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Notes on creating a new protocol stack for linux 2.4

There are three major structures you must populate to get a bare bones 
protocol going:

struct net_proto_family my_family_prot =
        AF_MY_FAMILY, //family
        0, // no auth encryption etc

first thing is to register your family with this structure which 
contains an id, a function to create a socket of the family type, 
and some other fields.
then you call:
to tell the kernel about your intentions.

next you need to define the functions that do the foot work:

struct proto_ops my_proto_ops { 
        family:       AF_MY_PROTOCOL,
        release:      my_proto_op_release,
        bind:         my_proto_op_bind,
        connect:      ...,
        socketpair:   ...,
        accept:       ...,
        getname:      ...,
        ioctl:        ...,
        poll:         ...,
        listen:       ...,
        shutdown:     ...,
        setsockopt:   ...,
        getsockopt:   ...,
        sendmsg:      ...,
        recvmsg:      ...,
        mmap:         ...

this structure contains a protocol ID and 
pointers to functions which the kernel uses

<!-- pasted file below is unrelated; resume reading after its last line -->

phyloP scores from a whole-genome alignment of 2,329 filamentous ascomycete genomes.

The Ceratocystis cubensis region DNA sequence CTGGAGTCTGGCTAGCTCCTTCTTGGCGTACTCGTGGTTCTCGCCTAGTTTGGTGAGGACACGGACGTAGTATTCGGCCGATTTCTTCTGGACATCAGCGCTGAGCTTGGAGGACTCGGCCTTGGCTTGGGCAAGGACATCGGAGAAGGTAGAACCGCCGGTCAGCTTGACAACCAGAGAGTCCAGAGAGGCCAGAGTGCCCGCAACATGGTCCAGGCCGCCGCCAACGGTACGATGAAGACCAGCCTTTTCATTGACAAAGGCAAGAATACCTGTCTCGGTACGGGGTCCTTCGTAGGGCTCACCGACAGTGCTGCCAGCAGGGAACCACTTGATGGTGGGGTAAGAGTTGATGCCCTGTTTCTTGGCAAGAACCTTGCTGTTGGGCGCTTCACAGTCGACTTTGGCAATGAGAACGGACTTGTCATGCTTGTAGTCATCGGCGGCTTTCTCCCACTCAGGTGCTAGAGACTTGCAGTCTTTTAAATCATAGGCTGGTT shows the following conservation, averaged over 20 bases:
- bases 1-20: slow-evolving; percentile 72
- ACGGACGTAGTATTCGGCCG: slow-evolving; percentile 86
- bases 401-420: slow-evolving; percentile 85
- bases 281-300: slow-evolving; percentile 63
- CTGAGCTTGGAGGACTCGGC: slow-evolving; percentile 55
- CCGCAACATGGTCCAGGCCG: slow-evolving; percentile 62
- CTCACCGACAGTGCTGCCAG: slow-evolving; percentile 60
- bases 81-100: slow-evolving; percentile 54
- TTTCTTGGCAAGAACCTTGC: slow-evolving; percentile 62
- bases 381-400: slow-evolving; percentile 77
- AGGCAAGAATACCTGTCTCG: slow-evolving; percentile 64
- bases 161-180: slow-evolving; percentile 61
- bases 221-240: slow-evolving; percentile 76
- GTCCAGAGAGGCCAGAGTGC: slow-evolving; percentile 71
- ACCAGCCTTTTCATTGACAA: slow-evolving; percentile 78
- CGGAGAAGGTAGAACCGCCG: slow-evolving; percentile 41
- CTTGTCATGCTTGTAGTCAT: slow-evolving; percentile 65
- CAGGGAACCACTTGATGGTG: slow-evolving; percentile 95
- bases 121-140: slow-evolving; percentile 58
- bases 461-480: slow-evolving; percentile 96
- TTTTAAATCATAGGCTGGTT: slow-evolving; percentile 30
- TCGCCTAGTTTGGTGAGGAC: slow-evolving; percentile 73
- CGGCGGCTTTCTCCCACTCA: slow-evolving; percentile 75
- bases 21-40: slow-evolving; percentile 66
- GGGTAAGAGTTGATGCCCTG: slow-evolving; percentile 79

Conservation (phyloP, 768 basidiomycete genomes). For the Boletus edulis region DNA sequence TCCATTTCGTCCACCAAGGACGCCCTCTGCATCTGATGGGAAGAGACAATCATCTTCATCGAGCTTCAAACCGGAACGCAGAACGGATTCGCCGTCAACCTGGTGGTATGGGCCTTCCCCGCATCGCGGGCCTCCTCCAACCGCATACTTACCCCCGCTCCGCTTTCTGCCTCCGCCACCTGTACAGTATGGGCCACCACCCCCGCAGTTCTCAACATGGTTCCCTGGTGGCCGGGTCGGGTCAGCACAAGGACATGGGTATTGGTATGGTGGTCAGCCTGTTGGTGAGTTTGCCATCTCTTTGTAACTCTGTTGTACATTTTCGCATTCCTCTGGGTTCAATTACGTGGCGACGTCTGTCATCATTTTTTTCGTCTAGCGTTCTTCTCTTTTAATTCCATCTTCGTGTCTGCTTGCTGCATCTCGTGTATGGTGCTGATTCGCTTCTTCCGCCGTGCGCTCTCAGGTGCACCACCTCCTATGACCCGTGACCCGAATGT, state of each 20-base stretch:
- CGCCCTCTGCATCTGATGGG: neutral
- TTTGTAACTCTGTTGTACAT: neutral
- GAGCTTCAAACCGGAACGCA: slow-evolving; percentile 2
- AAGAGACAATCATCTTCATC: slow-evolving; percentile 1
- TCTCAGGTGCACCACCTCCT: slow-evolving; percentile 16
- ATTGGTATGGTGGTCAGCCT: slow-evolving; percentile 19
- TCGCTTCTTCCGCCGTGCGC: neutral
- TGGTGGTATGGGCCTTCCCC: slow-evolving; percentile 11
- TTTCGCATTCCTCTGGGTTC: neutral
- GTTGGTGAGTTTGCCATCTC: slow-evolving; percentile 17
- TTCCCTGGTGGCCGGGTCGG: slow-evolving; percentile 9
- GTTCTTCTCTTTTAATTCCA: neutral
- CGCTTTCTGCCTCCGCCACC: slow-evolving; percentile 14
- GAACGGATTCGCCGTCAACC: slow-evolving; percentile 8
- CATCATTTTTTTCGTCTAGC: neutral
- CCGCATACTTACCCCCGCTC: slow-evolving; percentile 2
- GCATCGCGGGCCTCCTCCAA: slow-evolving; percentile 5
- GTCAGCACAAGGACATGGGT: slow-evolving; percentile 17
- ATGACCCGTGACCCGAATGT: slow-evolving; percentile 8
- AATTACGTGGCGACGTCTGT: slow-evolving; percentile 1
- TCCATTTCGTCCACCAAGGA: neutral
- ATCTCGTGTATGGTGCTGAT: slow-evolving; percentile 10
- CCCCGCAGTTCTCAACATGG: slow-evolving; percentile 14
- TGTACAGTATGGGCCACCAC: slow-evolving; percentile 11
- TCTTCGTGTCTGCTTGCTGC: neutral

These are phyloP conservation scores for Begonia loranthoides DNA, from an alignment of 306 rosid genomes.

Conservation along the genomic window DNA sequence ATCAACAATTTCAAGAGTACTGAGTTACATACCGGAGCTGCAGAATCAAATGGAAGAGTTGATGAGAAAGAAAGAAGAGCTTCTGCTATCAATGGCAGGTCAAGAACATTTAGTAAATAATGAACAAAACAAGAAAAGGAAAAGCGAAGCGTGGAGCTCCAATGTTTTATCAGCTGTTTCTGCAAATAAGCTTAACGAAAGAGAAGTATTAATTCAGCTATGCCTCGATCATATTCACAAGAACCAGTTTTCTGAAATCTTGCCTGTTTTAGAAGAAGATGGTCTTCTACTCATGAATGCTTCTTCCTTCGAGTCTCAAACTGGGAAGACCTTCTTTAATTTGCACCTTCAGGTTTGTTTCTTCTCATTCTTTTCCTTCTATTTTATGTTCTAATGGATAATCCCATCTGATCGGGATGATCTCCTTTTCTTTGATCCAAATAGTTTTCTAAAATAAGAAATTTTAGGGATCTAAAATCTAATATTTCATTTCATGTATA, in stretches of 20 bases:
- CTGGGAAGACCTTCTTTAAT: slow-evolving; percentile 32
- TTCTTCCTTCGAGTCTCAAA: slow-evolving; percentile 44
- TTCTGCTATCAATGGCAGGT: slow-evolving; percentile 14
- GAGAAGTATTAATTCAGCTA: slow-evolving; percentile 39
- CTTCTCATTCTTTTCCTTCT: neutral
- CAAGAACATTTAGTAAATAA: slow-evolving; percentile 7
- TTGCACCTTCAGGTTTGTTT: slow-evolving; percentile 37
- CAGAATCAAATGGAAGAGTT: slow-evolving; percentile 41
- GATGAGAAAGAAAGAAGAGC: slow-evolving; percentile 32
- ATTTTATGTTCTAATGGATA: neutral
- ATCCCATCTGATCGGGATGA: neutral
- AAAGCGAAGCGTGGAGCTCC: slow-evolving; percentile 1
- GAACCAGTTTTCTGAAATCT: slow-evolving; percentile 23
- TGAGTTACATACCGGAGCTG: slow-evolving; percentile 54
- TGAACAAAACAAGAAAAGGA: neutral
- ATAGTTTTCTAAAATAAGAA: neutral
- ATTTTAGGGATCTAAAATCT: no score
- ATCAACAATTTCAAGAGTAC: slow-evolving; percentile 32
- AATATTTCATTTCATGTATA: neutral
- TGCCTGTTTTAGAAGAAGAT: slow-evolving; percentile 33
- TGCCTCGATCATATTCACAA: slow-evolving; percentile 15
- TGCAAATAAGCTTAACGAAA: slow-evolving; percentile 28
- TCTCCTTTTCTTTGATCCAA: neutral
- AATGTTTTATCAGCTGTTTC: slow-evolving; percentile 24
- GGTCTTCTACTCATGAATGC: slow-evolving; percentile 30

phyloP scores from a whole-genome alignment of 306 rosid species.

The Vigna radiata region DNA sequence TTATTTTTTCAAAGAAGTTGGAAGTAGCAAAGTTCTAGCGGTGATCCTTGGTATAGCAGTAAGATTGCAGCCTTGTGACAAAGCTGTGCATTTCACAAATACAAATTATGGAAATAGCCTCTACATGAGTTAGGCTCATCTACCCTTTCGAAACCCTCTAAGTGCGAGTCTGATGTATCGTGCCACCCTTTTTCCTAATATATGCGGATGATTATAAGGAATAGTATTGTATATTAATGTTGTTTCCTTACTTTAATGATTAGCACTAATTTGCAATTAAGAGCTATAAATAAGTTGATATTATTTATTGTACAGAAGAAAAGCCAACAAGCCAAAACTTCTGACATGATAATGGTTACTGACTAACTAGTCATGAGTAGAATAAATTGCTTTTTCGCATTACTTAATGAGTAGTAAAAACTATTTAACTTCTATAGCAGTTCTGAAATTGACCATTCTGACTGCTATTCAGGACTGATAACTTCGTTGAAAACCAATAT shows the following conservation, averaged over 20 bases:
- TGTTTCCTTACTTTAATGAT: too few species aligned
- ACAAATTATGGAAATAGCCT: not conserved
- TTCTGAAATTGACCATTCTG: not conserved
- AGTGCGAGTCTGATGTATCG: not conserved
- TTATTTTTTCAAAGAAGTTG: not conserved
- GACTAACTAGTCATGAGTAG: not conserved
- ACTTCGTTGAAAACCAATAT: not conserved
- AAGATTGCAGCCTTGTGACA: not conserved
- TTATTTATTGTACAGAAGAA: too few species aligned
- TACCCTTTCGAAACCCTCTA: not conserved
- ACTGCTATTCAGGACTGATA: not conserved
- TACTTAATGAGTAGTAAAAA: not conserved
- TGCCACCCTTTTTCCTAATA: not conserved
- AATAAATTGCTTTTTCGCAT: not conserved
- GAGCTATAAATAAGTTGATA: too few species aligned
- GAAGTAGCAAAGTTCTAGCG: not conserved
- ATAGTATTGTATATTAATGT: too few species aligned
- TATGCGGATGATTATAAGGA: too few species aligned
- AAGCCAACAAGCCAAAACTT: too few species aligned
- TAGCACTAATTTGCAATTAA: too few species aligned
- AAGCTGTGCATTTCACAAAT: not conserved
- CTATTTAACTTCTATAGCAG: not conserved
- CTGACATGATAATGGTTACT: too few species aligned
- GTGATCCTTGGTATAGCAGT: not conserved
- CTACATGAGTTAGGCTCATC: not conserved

to translate syscalls on sockets into your protocol.

the important ones to implement right off the bat are:
bind         (handles the bind system call...this should 
              setup all the handy things
getname      (handles gethostbyname calls)
sendmsg      (sendmsg, write syscalls)
recvmsg      (recvmsg, read syscalls)

the rest of the members can point to a function call that does nothing
early on.

this structure is used when you create a socket of your family type:

sock->ops = &my_proto_ops;

the next important thing you need to do is tell the net device layer about 
what sort of packets should be passed to your stack.

static struct packet_type my_packet_type =
        NULL,   // any net device

the first field is an id which is a short integer identifying the header of
your packet.  look in if_ether.h for a free one you can use.  using 
one already allocated will waste lots of your time.

the second field is NULL which is a wildcard meaning that this applies 
to any interface.  the third member is a function which handles packets
received.  the fourth is a pointer to private data for the my_packet_rcv's 
benefit.  and lastly is a next field, which is for the kernel's linked list 

after defining it you need to pass it off to the kernel by calling

(don't forget to unregister all this stuff on cleanup
if you are using a module).

finally, when you need to put packets on the wire  dev_queue_xmit(sk_buff *) 
is the magic word.  this apparently sends out your unadorned skb, so you 
have to put headers on it (ether src, ether dest, packet type) as first
14 bytes.

there are tons of other stuff necessary but these are the high points.
you'll of course need to look up all the fxn prototypes and other details.
you can look at af_ipx.c in the kernel sources for the details.  it's nice 
because it's a single file that does all the stuff.
a packet sniffer is also very useful to debug all this stuff; i used